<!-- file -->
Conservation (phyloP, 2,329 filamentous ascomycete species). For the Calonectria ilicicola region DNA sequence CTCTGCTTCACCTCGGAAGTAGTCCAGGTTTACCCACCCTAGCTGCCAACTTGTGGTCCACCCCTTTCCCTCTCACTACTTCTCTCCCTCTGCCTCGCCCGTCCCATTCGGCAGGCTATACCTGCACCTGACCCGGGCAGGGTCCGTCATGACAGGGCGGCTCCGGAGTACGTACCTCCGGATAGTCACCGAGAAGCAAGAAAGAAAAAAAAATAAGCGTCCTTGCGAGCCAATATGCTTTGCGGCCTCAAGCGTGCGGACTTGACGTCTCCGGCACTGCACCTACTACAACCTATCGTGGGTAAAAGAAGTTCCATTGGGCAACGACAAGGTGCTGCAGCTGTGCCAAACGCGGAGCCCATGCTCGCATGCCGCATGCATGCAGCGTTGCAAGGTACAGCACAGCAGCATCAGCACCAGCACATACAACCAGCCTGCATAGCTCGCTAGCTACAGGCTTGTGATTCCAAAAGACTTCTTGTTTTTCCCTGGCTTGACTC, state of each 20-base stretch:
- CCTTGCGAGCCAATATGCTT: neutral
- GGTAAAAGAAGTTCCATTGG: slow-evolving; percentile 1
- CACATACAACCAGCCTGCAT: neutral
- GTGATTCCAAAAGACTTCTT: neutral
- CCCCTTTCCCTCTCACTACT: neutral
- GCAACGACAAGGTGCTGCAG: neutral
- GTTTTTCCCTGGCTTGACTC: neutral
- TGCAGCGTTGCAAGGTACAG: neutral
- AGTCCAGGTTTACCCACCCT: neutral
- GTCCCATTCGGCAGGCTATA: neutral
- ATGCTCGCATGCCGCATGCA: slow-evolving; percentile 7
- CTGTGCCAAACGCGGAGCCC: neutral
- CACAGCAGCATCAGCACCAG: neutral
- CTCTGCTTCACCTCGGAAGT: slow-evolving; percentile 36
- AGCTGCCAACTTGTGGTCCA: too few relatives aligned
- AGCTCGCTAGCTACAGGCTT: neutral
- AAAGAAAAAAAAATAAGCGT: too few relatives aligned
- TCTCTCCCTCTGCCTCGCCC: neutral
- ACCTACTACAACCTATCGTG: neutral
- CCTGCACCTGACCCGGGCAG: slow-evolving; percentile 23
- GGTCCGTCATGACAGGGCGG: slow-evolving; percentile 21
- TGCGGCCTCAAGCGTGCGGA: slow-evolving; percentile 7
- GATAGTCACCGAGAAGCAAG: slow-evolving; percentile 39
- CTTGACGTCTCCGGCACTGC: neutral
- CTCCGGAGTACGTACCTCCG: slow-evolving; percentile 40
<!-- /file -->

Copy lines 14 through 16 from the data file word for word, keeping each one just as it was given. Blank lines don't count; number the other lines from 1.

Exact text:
- CACAGCAGCATCAGCACCAG: neutral
- CTCTGCTTCACCTCGGAAGT: slow-evolving; percentile 36
- AGCTGCCAACTTGTGGTCCA: too few relatives aligned